FIG. 24 illustrates a configuration for an image capturing processor 300 according to this fourth embodiment. In FIG. 24, any component that operates in the same way as its counterpart shown in FIG. 1 is identified by the same reference numeral and its description will be omitted herein. Hereinafter, it will be described with reference to FIG. 25 how the control section 107 works.

FIG. 25 illustrates a configuration for the control section 107 of this embodiment.

The control section 107 includes a light amount detecting section 2801, a temporal addition processing control section 2802, a spatial addition processing control section 2803 and a image quality improvement processing control section 2804.

According to the amount of the incident light, the control section 107 changes the number of pixels to be added together by the temporal and spatial addition sections 103 and 104.

The amount of the incident light is sensed by the light amount detecting section 2801. In this case, the light amount detecting section 2801 may measure the amount of the light either by calculating the total average or color-by-color averages of the read signals supplied from the imager 102 or by using the signal that has been obtained by temporal addition or spatial addition. Alternatively, the light amount detecting section 2801 may also measure the amount of light based on the luminance level of the moving picture that has been restored by the image restoration section 105. Still alternatively, the light amount detecting section 2801 may even get the amount of light measured by a photoelectric sensor, which is separately provided in order to output an amount of current corresponding to the amount of light received.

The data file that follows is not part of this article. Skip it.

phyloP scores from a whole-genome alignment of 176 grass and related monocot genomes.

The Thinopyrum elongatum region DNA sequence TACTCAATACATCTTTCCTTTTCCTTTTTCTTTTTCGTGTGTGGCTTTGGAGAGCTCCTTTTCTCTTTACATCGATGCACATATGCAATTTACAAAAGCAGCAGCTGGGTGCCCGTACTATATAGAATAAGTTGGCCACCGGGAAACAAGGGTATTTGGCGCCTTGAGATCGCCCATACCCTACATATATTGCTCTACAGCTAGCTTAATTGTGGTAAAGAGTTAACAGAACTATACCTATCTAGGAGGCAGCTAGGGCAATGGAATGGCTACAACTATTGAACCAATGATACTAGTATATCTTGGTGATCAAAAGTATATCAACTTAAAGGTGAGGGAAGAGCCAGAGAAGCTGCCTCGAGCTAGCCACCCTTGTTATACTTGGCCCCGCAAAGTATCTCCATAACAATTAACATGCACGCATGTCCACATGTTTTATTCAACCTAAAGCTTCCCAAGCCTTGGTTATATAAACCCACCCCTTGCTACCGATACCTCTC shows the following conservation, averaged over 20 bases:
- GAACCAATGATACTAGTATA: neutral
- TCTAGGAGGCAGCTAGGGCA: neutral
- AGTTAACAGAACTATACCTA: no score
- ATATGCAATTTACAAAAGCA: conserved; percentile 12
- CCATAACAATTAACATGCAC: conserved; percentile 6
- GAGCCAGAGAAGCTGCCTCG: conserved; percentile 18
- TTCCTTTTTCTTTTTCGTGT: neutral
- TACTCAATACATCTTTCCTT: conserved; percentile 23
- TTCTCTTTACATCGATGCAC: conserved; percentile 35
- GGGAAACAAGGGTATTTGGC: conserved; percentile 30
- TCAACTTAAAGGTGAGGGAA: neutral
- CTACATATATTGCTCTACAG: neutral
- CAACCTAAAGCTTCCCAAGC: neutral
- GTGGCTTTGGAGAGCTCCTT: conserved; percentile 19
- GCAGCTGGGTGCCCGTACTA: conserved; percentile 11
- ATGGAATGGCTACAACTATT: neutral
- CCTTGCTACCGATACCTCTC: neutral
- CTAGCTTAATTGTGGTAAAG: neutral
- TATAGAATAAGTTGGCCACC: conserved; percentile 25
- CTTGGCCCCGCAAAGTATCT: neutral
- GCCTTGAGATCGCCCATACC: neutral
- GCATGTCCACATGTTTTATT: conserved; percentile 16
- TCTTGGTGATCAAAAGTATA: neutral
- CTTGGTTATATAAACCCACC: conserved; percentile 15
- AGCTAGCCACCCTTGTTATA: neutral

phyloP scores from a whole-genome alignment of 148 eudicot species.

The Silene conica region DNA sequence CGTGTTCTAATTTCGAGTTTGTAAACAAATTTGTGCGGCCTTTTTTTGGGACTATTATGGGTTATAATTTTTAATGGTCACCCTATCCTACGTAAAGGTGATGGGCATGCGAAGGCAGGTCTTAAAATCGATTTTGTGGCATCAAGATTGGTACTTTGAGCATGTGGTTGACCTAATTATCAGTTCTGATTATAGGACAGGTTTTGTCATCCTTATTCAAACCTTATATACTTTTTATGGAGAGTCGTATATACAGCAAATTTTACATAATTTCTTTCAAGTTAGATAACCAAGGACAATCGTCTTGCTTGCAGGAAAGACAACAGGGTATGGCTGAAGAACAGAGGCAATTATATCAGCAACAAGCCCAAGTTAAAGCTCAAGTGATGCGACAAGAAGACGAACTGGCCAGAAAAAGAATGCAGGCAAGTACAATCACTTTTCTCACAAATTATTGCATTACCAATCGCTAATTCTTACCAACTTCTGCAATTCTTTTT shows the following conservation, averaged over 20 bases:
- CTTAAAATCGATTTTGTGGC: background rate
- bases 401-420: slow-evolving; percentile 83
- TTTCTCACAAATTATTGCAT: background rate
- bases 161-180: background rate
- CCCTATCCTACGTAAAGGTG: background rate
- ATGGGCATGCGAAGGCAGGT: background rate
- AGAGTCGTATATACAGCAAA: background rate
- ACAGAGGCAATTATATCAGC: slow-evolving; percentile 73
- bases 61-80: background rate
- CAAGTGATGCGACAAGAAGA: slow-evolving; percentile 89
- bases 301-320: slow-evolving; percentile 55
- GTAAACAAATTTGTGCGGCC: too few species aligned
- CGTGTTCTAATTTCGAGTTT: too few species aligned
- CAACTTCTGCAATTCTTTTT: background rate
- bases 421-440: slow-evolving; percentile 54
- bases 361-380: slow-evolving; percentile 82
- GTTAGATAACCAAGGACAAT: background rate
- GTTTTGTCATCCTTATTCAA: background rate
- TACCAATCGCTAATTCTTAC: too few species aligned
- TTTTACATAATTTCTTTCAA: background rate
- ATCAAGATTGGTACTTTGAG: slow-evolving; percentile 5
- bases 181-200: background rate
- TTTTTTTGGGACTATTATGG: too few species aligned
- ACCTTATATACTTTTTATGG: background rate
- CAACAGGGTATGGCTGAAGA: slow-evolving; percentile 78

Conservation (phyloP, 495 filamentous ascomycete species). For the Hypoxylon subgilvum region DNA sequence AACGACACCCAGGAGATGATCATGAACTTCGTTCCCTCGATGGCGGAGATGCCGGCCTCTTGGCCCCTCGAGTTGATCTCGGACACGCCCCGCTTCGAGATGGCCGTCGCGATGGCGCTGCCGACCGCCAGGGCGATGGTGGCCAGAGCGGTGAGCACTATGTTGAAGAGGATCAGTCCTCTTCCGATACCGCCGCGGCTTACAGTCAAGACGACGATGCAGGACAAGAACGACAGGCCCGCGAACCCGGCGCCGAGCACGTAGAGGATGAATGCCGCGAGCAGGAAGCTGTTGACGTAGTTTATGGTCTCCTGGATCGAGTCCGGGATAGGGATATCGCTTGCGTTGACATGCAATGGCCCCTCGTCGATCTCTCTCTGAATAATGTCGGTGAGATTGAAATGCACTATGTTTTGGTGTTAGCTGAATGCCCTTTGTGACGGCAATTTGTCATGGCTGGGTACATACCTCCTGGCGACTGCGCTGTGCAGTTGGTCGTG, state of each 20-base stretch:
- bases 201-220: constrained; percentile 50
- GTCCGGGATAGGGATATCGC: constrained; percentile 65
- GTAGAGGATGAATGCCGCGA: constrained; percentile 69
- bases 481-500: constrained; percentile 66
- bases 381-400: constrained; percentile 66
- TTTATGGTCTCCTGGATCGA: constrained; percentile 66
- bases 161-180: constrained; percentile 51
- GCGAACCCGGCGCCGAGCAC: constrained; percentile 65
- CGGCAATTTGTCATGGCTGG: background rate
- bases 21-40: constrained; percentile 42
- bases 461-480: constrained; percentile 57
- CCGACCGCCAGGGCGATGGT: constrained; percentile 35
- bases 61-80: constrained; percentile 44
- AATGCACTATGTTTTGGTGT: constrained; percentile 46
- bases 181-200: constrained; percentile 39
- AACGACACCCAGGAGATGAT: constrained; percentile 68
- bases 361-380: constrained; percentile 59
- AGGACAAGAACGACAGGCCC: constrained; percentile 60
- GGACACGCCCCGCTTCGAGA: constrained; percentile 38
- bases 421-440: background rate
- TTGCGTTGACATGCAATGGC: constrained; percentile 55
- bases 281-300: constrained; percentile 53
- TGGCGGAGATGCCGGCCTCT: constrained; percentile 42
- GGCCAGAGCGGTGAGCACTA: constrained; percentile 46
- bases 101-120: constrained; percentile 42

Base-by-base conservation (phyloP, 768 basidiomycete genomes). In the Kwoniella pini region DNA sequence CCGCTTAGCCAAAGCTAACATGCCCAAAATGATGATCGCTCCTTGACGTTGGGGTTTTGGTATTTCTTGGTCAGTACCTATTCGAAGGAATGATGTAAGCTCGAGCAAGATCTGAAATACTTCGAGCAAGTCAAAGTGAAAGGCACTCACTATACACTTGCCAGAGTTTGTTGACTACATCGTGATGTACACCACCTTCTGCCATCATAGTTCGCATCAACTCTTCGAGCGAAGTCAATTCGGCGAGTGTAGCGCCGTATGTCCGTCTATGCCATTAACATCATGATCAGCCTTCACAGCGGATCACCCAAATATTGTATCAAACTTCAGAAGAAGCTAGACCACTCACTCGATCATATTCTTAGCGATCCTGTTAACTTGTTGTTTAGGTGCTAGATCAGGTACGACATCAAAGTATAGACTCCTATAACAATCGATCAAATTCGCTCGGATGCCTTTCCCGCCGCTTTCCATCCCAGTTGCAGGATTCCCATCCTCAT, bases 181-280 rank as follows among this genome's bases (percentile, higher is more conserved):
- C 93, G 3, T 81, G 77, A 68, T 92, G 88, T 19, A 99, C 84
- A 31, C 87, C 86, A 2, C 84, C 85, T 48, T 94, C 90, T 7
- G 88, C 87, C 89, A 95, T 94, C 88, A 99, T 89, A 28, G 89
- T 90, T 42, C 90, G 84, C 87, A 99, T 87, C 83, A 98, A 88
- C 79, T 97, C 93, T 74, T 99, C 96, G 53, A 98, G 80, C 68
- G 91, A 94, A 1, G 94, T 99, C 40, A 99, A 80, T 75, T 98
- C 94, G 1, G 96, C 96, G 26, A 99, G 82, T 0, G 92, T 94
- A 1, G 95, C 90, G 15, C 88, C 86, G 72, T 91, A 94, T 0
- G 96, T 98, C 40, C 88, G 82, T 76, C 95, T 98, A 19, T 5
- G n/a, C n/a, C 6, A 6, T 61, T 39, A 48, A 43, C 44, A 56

If the light amount detecting section 2801 has sensed that the amount of the incident light is sufficient (e.g., equal to or greater than a half of the saturation level), the control section 107 performs a control operation so that every pixel will be read per frame without performing addition or reading. Specifically, the temporal addition processing control section 2802 instructs the temporal addition section 103 not to perform the temporal addition, and the spatial addition processing control section 2803 instructs the spatial addition section 104 not to perform the spatial addition. Meanwhile, the image quality improvement processing control section 2804 controls the image quality improving section 105 so that only the Bayer restoration section 2201 performs its operation on the RGB values supplied.

On the other hand, if the light amount detecting section 2801 has sensed that the amount of the incident light is insufficient and has decreased to a half, a third, a quarter, a sixth or a ninth of the saturation level, then the temporal and spatial addition processing control sections 2802 and 2803 perform their control operation by increasing the number of frames to be subjected to the temporal addition by the temporal addition section 103 and the number of pixels to be spatially added together by the spatial addition section 104 two-, three-, four-, six- or nine-fold. Meanwhile, the image quality improvement processing control section 2804 controls the contents of the processing to be performed by the image quality improving section 105 according to the number of frames for temporal addition that has been changed by the temporal addition processing control section 2802 or the number of pixels to be spatially added together that has been changed by the spatial addition processing control section 2803.

In this manner, the modes of addition processing can be changed according to the amount of the incident light that has entered the camera. As a result, the processing can be carried out seamlessly according to the amount of the incident light, i.e., irrespective of the amount of the incident light that could vary from only a small amount through a large amount. Consequently, the image can be captured with the dynamic range expanded and with the saturation reduced.

Naturally, the number of pixels to be added together is not necessarily controlled with respect to the whole moving picture but may also be changed adaptively on a pixel location or pixel region basis.